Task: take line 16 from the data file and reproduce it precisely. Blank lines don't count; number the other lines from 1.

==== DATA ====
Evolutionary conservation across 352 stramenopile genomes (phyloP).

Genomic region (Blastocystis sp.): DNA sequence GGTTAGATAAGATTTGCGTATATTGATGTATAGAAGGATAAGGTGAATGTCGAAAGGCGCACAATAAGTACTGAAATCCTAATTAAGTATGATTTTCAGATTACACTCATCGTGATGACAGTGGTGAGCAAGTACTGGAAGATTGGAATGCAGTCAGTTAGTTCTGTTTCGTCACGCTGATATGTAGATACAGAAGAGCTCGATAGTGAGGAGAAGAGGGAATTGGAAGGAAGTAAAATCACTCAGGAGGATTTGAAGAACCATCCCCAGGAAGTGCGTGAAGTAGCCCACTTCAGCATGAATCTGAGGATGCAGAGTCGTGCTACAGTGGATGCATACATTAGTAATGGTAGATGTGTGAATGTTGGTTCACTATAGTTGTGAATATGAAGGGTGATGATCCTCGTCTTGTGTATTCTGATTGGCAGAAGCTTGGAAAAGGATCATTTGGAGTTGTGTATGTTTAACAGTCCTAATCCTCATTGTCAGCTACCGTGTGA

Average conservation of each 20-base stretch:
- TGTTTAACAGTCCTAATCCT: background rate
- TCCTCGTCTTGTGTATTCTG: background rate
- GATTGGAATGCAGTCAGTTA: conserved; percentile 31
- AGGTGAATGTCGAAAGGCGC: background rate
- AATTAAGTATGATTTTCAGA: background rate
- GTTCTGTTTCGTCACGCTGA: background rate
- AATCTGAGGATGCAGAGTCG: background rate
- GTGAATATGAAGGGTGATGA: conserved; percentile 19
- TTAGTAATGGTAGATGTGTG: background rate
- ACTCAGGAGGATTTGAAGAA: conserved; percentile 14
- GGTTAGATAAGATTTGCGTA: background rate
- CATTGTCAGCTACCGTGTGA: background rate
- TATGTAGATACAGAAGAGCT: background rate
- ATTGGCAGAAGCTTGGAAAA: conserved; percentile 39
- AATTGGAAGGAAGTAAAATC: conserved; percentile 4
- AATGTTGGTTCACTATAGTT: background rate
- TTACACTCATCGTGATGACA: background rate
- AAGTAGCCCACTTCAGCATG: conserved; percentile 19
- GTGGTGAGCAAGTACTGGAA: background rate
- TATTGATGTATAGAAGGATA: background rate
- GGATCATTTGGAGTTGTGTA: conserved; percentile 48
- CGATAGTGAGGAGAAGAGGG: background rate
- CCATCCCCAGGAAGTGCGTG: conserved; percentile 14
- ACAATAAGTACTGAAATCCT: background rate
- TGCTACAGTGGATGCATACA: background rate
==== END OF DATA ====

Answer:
- TATGTAGATACAGAAGAGCT: background rate